Google could be forced to pay iPhone owners in the UK up to £750 each as part of a privacy lawsuit targeting the tech giant’s data-collection methods. The litigation is being brought by campaign group Google You Owe Us, which is seeking up to £3.2billion for 4.4million iPhone users, according to Bloomberg.

The group claims that between August 2011 and February 2012 Google illegally obtained personal data from Apple’s handsets by bypassing the devices’ privacy settings.

This information allegedly included racial or ethnic origin, physical and mental heath, political affiliations or opinions, sexuality and sexual interests and social class.

The information was then “aggregated” and users were put into groups such as “football lovers” or “current affairs enthusiasts”.These were then offered to marketers to use for their targeted advertising campaigns. Google’s court documents reveal that each individual could bag £750 if the case is successful.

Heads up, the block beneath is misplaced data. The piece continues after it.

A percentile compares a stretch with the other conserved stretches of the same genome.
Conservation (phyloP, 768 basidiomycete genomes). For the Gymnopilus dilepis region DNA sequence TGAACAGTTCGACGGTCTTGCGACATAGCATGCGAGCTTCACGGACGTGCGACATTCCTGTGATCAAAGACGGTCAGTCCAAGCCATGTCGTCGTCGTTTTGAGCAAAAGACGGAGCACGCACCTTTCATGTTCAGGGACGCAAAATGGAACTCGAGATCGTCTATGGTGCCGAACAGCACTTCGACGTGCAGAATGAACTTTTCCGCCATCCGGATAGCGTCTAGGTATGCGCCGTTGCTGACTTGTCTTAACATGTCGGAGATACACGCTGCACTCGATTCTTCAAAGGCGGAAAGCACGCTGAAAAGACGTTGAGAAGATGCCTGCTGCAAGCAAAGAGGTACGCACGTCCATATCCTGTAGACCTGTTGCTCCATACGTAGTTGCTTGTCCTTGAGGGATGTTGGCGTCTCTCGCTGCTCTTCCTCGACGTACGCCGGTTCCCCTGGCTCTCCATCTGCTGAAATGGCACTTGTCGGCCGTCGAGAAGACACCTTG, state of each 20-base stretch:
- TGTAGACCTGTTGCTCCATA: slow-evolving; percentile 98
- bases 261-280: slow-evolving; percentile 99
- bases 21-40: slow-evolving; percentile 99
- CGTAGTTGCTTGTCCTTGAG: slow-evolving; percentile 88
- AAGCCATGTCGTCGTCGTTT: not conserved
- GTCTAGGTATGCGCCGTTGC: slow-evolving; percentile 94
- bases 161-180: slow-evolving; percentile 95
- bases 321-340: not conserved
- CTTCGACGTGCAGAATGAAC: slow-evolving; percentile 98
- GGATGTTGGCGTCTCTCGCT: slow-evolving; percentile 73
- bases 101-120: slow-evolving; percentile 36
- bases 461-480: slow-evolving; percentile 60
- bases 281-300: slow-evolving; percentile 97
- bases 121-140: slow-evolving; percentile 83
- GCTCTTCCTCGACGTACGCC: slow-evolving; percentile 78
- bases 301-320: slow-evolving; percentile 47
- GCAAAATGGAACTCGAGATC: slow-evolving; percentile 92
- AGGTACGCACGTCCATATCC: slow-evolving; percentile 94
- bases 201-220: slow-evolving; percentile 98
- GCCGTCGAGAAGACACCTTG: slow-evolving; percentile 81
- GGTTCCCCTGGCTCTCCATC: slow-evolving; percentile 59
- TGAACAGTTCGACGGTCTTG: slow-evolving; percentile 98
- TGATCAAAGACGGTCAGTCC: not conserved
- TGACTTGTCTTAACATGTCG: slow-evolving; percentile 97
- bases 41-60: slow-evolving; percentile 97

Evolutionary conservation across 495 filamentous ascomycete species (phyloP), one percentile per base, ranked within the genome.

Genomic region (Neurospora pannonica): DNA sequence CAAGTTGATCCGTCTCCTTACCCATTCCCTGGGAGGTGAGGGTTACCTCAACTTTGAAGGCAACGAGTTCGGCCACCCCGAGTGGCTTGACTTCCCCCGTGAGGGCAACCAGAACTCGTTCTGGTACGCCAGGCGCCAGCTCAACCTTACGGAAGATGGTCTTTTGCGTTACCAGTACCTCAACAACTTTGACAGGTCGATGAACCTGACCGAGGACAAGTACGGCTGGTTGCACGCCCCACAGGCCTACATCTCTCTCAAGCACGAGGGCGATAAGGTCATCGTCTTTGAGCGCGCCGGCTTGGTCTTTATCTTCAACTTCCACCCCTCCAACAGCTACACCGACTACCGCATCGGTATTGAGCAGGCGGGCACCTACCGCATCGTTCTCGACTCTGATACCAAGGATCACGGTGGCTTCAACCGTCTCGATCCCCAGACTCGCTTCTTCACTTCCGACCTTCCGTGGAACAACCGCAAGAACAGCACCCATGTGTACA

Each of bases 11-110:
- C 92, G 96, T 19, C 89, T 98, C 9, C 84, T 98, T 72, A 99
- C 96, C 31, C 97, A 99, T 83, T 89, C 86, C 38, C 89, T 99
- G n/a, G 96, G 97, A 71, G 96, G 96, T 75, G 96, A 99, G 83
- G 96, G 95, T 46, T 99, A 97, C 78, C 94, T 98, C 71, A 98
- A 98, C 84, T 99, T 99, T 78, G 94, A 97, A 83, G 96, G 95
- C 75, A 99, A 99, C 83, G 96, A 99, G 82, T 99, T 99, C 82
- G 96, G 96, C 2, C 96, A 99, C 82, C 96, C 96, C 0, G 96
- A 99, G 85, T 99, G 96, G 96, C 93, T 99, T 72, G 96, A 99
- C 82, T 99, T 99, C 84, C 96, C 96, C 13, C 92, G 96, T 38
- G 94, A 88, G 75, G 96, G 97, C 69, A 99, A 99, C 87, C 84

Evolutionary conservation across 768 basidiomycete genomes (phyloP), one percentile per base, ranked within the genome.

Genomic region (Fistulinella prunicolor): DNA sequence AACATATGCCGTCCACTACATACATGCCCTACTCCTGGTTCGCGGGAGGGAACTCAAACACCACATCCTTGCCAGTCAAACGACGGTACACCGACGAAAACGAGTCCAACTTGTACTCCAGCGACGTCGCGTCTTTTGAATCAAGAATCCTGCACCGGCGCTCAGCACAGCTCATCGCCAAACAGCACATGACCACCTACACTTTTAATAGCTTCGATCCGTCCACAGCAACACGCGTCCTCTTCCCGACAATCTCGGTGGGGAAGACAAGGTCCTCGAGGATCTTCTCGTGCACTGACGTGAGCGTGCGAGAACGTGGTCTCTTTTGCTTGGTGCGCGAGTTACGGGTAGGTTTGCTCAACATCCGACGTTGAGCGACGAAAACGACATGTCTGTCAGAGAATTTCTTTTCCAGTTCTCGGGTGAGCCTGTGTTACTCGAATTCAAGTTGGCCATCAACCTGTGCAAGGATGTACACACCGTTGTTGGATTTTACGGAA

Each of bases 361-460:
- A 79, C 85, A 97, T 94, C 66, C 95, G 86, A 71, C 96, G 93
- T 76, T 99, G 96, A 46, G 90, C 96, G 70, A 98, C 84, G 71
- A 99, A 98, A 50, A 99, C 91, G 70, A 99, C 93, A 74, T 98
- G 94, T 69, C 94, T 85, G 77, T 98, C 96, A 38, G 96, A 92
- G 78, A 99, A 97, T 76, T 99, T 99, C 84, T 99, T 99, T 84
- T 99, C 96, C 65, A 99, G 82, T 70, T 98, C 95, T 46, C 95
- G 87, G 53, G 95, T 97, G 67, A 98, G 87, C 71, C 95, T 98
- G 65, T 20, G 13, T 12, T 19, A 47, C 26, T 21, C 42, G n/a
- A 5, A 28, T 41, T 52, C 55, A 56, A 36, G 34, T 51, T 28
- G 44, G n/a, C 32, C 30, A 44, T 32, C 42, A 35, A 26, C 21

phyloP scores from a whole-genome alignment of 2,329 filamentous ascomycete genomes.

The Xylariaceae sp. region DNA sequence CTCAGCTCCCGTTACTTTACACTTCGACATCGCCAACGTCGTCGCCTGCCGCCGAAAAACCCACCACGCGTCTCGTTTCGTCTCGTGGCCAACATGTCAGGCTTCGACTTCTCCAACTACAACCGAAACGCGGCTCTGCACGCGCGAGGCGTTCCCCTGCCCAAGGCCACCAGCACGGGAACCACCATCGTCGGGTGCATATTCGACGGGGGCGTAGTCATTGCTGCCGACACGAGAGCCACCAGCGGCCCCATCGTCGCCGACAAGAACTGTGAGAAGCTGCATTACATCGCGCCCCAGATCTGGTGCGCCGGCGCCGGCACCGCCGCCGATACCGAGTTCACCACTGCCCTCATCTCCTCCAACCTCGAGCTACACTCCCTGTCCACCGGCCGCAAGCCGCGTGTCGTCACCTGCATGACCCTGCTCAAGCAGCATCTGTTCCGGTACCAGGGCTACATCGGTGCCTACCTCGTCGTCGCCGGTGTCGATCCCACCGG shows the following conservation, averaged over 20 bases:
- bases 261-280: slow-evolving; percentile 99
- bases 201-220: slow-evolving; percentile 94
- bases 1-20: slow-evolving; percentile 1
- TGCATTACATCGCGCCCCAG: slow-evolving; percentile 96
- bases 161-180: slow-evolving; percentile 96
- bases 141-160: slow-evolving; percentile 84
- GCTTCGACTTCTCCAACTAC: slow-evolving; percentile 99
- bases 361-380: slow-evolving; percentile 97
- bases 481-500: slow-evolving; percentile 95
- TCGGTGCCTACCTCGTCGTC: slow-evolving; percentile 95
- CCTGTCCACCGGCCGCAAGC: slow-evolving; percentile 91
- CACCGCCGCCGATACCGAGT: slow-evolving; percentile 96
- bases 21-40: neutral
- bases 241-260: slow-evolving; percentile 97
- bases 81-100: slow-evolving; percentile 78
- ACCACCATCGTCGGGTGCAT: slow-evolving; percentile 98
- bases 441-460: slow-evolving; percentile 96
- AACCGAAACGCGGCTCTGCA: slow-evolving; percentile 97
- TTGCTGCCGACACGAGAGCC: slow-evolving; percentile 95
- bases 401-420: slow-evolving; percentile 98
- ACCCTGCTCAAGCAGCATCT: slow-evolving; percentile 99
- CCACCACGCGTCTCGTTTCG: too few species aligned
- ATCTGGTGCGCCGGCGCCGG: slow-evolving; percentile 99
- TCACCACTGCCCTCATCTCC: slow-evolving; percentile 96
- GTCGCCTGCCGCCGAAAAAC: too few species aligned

Those entitled to any potential damages include individuals who were present in England and Wales at any time between June 1, 2011 and February 15,2012, have an Apple ID (the account you use to download apps, games and music on the App Store and iTunes), owned an iPhone, and used Safari as their main browser.

In addition, you must have not opted-out of tracking via Google’s “Ads Preference Manager” tool.

If Google loses out, the group will ask iPhone users to register in order to receive the compensation.

The company denies the allegations and claims it is impossible to identify those who may have been affected.

Google’s rival Facebook also boasts controversial ad-targeting tech that has previously been blasted by activists and lawyers for ethnic and age discrimination in housing and job ads.

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